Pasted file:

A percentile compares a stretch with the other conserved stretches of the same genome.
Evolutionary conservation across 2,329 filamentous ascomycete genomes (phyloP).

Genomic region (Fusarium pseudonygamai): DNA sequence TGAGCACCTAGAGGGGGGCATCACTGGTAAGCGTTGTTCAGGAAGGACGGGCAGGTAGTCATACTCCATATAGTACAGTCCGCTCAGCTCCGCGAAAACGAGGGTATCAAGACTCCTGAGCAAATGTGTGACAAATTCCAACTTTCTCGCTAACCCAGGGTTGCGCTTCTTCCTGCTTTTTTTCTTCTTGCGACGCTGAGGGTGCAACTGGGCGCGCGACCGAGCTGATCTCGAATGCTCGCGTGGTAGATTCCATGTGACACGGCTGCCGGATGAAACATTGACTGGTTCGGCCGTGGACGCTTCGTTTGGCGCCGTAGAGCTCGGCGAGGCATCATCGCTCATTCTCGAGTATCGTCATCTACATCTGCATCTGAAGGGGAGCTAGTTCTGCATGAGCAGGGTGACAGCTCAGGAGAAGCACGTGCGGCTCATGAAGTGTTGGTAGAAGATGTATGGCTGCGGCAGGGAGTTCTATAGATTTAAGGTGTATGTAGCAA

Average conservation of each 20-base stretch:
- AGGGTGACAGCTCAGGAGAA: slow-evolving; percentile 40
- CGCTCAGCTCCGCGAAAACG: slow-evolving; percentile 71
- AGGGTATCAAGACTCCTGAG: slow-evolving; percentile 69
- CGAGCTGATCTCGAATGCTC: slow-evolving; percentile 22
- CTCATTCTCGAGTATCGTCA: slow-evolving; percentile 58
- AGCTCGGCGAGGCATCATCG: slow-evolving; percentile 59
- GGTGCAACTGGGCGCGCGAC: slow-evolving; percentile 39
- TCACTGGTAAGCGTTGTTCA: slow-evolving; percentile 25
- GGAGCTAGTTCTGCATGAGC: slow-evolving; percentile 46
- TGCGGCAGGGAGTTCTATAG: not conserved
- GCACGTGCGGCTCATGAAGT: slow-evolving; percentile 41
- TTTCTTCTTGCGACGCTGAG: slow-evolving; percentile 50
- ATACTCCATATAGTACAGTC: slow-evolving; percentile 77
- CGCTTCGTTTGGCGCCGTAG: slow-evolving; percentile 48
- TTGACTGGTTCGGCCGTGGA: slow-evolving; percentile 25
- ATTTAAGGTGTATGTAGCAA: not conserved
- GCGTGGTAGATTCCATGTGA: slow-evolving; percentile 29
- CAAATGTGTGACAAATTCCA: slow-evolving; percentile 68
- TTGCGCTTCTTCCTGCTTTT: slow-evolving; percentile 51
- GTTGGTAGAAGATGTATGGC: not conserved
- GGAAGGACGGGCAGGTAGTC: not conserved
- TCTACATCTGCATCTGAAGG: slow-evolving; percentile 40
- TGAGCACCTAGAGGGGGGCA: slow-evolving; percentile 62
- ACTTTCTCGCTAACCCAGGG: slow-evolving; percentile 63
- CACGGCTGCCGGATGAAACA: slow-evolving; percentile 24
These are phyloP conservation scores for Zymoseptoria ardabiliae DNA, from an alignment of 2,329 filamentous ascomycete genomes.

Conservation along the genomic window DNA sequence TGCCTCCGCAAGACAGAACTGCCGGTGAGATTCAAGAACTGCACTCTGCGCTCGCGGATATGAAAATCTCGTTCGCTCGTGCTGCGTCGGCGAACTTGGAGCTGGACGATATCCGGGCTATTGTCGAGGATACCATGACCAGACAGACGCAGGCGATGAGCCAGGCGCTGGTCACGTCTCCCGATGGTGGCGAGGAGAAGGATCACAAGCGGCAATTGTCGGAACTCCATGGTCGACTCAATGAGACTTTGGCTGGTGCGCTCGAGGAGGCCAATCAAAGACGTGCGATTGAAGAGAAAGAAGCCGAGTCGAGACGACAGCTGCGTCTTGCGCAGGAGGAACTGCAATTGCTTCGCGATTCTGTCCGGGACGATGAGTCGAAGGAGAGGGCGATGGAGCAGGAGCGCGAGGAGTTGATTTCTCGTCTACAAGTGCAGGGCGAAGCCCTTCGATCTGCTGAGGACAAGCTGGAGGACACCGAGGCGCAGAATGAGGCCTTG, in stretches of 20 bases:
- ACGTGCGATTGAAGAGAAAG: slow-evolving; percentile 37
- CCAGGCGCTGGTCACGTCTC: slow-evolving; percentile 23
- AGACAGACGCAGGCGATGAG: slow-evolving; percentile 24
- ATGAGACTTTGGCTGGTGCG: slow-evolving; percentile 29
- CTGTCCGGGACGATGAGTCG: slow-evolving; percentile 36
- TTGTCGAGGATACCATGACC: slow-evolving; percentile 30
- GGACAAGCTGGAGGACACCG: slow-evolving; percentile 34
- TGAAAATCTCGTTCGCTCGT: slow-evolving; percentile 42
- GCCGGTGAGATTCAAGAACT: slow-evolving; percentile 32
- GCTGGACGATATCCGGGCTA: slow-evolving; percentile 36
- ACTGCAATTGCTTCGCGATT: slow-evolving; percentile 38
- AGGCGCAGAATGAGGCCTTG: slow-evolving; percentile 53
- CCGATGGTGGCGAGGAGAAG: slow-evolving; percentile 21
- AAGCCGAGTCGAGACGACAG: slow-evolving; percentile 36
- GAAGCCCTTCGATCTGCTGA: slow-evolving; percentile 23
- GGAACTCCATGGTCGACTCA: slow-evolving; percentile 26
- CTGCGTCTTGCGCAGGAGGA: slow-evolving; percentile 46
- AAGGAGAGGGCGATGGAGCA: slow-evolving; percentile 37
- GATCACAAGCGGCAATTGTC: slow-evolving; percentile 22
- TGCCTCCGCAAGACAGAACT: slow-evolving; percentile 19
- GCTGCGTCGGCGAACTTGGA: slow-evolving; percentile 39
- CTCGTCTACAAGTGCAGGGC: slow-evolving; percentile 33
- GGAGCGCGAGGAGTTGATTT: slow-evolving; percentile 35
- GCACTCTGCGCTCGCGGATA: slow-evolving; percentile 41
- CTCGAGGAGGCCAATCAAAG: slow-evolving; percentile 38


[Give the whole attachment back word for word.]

A percentile compares a stretch with the other conserved stretches of the same genome.
Evolutionary conservation across 2,329 filamentous ascomycete genomes (phyloP).

Genomic region (Fusarium pseudonygamai): DNA sequence TGAGCACCTAGAGGGGGGCATCACTGGTAAGCGTTGTTCAGGAAGGACGGGCAGGTAGTCATACTCCATATAGTACAGTCCGCTCAGCTCCGCGAAAACGAGGGTATCAAGACTCCTGAGCAAATGTGTGACAAATTCCAACTTTCTCGCTAACCCAGGGTTGCGCTTCTTCCTGCTTTTTTTCTTCTTGCGACGCTGAGGGTGCAACTGGGCGCGCGACCGAGCTGATCTCGAATGCTCGCGTGGTAGATTCCATGTGACACGGCTGCCGGATGAAACATTGACTGGTTCGGCCGTGGACGCTTCGTTTGGCGCCGTAGAGCTCGGCGAGGCATCATCGCTCATTCTCGAGTATCGTCATCTACATCTGCATCTGAAGGGGAGCTAGTTCTGCATGAGCAGGGTGACAGCTCAGGAGAAGCACGTGCGGCTCATGAAGTGTTGGTAGAAGATGTATGGCTGCGGCAGGGAGTTCTATAGATTTAAGGTGTATGTAGCAA

Average conservation of each 20-base stretch:
- AGGGTGACAGCTCAGGAGAA: slow-evolving; percentile 40
- CGCTCAGCTCCGCGAAAACG: slow-evolving; percentile 71
- AGGGTATCAAGACTCCTGAG: slow-evolving; percentile 69
- CGAGCTGATCTCGAATGCTC: slow-evolving; percentile 22
- CTCATTCTCGAGTATCGTCA: slow-evolving; percentile 58
- AGCTCGGCGAGGCATCATCG: slow-evolving; percentile 59
- GGTGCAACTGGGCGCGCGAC: slow-evolving; percentile 39
- TCACTGGTAAGCGTTGTTCA: slow-evolving; percentile 25
- GGAGCTAGTTCTGCATGAGC: slow-evolving; percentile 46
- TGCGGCAGGGAGTTCTATAG: not conserved
- GCACGTGCGGCTCATGAAGT: slow-evolving; percentile 41
- TTTCTTCTTGCGACGCTGAG: slow-evolving; percentile 50
- ATACTCCATATAGTACAGTC: slow-evolving; percentile 77
- CGCTTCGTTTGGCGCCGTAG: slow-evolving; percentile 48
- TTGACTGGTTCGGCCGTGGA: slow-evolving; percentile 25
- ATTTAAGGTGTATGTAGCAA: not conserved
- GCGTGGTAGATTCCATGTGA: slow-evolving; percentile 29
- CAAATGTGTGACAAATTCCA: slow-evolving; percentile 68
- TTGCGCTTCTTCCTGCTTTT: slow-evolving; percentile 51
- GTTGGTAGAAGATGTATGGC: not conserved
- GGAAGGACGGGCAGGTAGTC: not conserved
- TCTACATCTGCATCTGAAGG: slow-evolving; percentile 40
- TGAGCACCTAGAGGGGGGCA: slow-evolving; percentile 62
- ACTTTCTCGCTAACCCAGGG: slow-evolving; percentile 63
- CACGGCTGCCGGATGAAACA: slow-evolving; percentile 24
These are phyloP conservation scores for Zymoseptoria ardabiliae DNA, from an alignment of 2,329 filamentous ascomycete genomes.

Conservation along the genomic window DNA sequence TGCCTCCGCAAGACAGAACTGCCGGTGAGATTCAAGAACTGCACTCTGCGCTCGCGGATATGAAAATCTCGTTCGCTCGTGCTGCGTCGGCGAACTTGGAGCTGGACGATATCCGGGCTATTGTCGAGGATACCATGACCAGACAGACGCAGGCGATGAGCCAGGCGCTGGTCACGTCTCCCGATGGTGGCGAGGAGAAGGATCACAAGCGGCAATTGTCGGAACTCCATGGTCGACTCAATGAGACTTTGGCTGGTGCGCTCGAGGAGGCCAATCAAAGACGTGCGATTGAAGAGAAAGAAGCCGAGTCGAGACGACAGCTGCGTCTTGCGCAGGAGGAACTGCAATTGCTTCGCGATTCTGTCCGGGACGATGAGTCGAAGGAGAGGGCGATGGAGCAGGAGCGCGAGGAGTTGATTTCTCGTCTACAAGTGCAGGGCGAAGCCCTTCGATCTGCTGAGGACAAGCTGGAGGACACCGAGGCGCAGAATGAGGCCTTG, in stretches of 20 bases:
- ACGTGCGATTGAAGAGAAAG: slow-evolving; percentile 37
- CCAGGCGCTGGTCACGTCTC: slow-evolving; percentile 23
- AGACAGACGCAGGCGATGAG: slow-evolving; percentile 24
- ATGAGACTTTGGCTGGTGCG: slow-evolving; percentile 29
- CTGTCCGGGACGATGAGTCG: slow-evolving; percentile 36
- TTGTCGAGGATACCATGACC: slow-evolving; percentile 30
- GGACAAGCTGGAGGACACCG: slow-evolving; percentile 34
- TGAAAATCTCGTTCGCTCGT: slow-evolving; percentile 42
- GCCGGTGAGATTCAAGAACT: slow-evolving; percentile 32
- GCTGGACGATATCCGGGCTA: slow-evolving; percentile 36
- ACTGCAATTGCTTCGCGATT: slow-evolving; percentile 38
- AGGCGCAGAATGAGGCCTTG: slow-evolving; percentile 53
- CCGATGGTGGCGAGGAGAAG: slow-evolving; percentile 21
- AAGCCGAGTCGAGACGACAG: slow-evolving; percentile 36
- GAAGCCCTTCGATCTGCTGA: slow-evolving; percentile 23
- GGAACTCCATGGTCGACTCA: slow-evolving; percentile 26
- CTGCGTCTTGCGCAGGAGGA: slow-evolving; percentile 46
- AAGGAGAGGGCGATGGAGCA: slow-evolving; percentile 37
- GATCACAAGCGGCAATTGTC: slow-evolving; percentile 22
- TGCCTCCGCAAGACAGAACT: slow-evolving; percentile 19
- GCTGCGTCGGCGAACTTGGA: slow-evolving; percentile 39
- CTCGTCTACAAGTGCAGGGC: slow-evolving; percentile 33
- GGAGCGCGAGGAGTTGATTT: slow-evolving; percentile 35
- GCACTCTGCGCTCGCGGATA: slow-evolving; percentile 41
- CTCGAGGAGGCCAATCAAAG: slow-evolving; percentile 38